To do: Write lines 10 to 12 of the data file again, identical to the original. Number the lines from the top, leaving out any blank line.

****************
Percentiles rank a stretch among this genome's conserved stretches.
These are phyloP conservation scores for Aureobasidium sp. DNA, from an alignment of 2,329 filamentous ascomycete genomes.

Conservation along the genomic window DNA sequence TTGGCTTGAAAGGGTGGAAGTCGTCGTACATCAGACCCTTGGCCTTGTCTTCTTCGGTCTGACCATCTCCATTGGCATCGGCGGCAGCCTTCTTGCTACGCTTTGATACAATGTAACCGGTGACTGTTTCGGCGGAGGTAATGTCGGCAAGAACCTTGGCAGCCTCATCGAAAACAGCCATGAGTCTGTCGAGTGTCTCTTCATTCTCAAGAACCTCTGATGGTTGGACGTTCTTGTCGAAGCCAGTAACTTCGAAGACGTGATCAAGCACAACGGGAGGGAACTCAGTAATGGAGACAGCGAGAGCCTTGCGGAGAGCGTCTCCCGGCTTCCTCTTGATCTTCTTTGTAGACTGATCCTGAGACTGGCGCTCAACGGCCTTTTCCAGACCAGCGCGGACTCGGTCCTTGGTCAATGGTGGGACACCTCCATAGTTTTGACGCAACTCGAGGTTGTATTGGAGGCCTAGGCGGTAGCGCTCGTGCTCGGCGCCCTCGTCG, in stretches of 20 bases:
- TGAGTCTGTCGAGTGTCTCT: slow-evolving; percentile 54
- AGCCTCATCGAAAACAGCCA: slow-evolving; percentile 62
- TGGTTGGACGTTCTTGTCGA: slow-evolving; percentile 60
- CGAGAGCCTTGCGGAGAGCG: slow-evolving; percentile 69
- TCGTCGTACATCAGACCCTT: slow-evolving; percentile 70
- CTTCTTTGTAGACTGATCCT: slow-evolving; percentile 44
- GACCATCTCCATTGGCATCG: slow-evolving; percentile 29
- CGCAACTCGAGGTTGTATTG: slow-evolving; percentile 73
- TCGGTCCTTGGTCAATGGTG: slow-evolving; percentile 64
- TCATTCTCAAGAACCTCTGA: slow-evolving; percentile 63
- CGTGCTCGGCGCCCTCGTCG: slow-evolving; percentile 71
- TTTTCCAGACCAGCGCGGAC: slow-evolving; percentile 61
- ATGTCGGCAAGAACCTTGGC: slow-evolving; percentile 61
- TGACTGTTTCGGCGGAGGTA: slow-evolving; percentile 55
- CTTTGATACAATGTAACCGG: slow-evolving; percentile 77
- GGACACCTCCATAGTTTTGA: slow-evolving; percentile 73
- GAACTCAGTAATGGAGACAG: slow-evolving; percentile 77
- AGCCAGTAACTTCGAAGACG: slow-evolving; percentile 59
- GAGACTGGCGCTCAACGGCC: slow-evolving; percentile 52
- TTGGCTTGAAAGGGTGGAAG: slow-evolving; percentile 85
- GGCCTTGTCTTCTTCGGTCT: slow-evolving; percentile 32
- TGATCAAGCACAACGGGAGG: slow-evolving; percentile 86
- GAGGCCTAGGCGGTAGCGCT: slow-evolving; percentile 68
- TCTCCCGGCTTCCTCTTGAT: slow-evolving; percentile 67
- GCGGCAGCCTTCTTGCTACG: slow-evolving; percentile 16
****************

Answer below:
- GACCATCTCCATTGGCATCG: slow-evolving; percentile 29
- CGCAACTCGAGGTTGTATTG: slow-evolving; percentile 73
- TCGGTCCTTGGTCAATGGTG: slow-evolving; percentile 64